Good clients pay you on time

Bad clients pay you late or do not pay you at all.

Good clients communicate to you if they are not happy about something.

Bad clients surprise you and sneak changes in the contracts.

With good clients you can afford to be as flexible as needed to get things done and to do whatever you need to help them.

With bad clients you have just to stick to the contract.

Good clients appreciate when you stay flexible and accomodate their requests.

If you bend your rules with bad clients they will just try to squeeze more and more from you.

What to do about bad clients?

As first thing we should realize that sometimes we are making a client become a bad client: we can act to improve the relationship, build more trust and make a pleasure to work together. My strategy for that is to be as clear as possible in my requests (e.g., I need the contract signed by this date, these travel expenses should be reimbursed, etc.) and being open and clear when a behavior of the customer makes me uncomfortable.

Once you have several hints and you start to be sure you are dealing with a bad client you have to decide why you are in business: if you are in business to get as much money as possible then you have to work with whoever you meet. I personally think that being rich is having the freedom to choose what to work on and with whom, so if I find a client abusive, if I think he is not trying to build a balanced situation I stop accepting more work from him.

There are no magic solutions to bad clients and if your economic situation requires to do so you will have to accept working with them. In that case try to protect you with well written contracts and try to stay as civil and professional as possible: you have to protect your professional image also when working with awful customers.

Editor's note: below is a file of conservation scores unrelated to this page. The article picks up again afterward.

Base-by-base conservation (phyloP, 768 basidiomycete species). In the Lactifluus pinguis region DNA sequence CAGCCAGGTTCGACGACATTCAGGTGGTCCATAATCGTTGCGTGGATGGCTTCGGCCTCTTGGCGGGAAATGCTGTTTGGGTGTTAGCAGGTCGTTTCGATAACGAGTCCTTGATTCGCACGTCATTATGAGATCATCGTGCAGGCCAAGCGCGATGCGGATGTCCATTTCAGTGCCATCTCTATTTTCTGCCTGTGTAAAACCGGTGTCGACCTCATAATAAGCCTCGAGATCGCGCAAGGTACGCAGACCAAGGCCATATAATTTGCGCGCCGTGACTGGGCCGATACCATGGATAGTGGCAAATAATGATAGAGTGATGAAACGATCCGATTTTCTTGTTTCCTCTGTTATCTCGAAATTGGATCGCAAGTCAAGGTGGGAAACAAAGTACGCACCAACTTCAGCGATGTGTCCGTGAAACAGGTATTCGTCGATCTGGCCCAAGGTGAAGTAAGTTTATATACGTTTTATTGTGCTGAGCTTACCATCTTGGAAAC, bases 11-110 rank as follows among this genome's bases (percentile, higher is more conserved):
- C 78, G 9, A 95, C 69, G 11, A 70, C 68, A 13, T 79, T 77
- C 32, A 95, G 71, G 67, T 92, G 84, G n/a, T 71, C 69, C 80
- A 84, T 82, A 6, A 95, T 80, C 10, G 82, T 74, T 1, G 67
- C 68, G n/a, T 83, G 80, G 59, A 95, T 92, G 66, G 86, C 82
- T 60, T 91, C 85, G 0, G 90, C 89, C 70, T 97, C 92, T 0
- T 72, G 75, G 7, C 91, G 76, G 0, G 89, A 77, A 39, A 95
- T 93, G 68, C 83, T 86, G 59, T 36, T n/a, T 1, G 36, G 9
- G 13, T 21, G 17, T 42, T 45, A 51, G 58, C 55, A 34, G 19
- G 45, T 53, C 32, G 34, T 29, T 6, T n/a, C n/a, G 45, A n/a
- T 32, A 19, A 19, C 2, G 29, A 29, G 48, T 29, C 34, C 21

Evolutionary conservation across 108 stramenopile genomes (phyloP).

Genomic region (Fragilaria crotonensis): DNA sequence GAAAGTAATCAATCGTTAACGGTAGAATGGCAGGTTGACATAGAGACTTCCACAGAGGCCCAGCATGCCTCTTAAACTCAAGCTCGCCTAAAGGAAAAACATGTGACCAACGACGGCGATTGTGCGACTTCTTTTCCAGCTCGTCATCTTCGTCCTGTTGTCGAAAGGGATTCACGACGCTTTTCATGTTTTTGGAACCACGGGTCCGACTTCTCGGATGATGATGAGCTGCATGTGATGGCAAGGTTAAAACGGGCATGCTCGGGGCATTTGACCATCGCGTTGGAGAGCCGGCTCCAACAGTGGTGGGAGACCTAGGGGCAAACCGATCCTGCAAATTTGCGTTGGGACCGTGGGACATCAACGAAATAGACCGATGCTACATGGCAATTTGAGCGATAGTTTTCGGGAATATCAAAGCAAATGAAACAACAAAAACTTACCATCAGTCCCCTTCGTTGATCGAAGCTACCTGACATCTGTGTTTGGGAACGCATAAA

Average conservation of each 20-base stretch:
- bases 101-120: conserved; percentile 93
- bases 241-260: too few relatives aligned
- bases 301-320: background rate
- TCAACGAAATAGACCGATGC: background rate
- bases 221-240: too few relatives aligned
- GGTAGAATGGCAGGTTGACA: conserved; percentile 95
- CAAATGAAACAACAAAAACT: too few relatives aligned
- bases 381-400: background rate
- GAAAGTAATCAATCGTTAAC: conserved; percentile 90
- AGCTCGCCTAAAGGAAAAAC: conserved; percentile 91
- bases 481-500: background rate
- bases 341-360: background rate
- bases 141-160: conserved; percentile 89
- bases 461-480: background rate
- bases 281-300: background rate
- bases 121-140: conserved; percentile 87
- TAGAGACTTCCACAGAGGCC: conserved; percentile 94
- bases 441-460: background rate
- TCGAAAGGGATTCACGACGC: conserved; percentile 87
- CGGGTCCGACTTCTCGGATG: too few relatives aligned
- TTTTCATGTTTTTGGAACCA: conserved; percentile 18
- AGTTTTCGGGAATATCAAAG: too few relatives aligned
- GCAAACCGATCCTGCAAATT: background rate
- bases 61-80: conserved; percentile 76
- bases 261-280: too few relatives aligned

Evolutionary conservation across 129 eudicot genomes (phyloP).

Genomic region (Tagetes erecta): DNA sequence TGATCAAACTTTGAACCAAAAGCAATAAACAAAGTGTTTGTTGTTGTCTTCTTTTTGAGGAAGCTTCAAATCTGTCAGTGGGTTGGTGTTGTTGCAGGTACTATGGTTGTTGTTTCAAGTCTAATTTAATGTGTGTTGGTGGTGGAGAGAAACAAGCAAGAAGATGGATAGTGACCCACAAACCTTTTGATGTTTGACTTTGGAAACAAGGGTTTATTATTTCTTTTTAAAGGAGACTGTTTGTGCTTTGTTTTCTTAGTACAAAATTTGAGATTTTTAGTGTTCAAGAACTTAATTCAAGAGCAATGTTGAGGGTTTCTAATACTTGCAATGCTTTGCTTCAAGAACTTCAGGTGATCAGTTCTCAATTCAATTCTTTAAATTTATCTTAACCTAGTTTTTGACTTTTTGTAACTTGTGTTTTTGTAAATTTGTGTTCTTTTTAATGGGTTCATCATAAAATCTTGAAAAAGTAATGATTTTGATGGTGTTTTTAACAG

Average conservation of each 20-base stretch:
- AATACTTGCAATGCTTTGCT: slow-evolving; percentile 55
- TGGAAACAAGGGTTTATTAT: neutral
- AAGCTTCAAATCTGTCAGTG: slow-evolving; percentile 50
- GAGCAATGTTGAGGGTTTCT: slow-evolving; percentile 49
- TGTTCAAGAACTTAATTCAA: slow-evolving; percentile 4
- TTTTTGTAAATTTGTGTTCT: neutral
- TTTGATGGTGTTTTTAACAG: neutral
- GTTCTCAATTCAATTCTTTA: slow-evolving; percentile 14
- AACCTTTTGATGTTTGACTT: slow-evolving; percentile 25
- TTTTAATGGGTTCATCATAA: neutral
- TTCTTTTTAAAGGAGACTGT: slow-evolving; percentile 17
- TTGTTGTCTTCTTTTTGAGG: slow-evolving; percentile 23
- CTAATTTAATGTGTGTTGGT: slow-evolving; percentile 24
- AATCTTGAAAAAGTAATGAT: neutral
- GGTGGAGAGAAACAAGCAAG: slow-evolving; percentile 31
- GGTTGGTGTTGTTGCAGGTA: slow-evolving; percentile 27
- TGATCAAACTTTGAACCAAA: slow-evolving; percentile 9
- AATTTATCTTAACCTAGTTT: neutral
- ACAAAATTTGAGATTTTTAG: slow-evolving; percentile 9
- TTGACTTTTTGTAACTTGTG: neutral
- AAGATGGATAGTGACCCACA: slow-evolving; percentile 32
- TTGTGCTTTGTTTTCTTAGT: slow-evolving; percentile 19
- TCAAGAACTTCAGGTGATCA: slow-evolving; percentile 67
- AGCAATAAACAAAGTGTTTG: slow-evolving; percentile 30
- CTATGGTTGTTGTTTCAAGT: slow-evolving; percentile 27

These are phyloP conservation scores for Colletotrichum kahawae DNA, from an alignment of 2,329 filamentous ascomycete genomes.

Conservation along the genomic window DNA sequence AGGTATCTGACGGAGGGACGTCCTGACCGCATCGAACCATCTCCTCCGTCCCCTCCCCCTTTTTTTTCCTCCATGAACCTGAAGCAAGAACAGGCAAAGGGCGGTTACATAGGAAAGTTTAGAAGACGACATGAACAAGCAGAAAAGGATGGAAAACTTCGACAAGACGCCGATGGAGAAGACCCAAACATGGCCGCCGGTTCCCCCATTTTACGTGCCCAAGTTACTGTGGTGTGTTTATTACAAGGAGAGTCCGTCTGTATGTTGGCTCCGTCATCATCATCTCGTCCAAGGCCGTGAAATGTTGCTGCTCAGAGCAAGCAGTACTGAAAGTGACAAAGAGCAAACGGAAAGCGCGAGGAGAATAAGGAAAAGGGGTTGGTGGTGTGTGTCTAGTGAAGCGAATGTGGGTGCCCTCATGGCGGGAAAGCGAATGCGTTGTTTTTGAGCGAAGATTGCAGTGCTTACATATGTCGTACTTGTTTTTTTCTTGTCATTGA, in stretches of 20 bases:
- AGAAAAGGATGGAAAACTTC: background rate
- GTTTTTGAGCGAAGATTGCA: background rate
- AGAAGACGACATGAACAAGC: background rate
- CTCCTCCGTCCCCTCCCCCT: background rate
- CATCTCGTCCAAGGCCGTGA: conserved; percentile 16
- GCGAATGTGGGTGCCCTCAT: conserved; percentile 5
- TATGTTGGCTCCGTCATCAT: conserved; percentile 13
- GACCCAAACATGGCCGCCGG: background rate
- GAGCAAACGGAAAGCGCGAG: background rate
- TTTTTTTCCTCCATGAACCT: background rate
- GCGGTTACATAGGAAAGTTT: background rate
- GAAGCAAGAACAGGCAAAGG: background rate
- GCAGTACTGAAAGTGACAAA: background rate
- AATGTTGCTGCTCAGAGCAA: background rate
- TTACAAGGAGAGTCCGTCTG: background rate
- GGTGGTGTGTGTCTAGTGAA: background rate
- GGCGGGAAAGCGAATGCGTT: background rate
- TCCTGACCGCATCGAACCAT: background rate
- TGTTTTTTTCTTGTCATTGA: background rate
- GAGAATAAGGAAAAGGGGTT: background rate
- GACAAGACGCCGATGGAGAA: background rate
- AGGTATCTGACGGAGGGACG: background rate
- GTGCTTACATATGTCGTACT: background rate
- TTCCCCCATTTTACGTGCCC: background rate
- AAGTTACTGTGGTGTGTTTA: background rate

However, if you can afford it, just smile and say “no, thank you”.

Conclusions

I have been lucky in my life, not all the time but most of it: I had fantastic colleagues, talented advisors, incredible managers. Since I started freelancing I also had very good clients. I have been lucky most of the time, but not all the time and therefore I have to apply best practices also to managing customers.

As professionals we have to work to obtain the best possible outcome under any circumstance. It is also a reality that there are people with whom it is just easier to build relationships and build something positive: there are good and bad clients out there. While a great professional could produce positive results with either of them still it will have a much more pleasant journey when working with good clients.

Working with a good client is such more satisfying and I think it leads to build better products.

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  1. […] You can read more about dealing with customers in my post Good clients, bad clients: how to recognize bad clients and how to deal with them. […]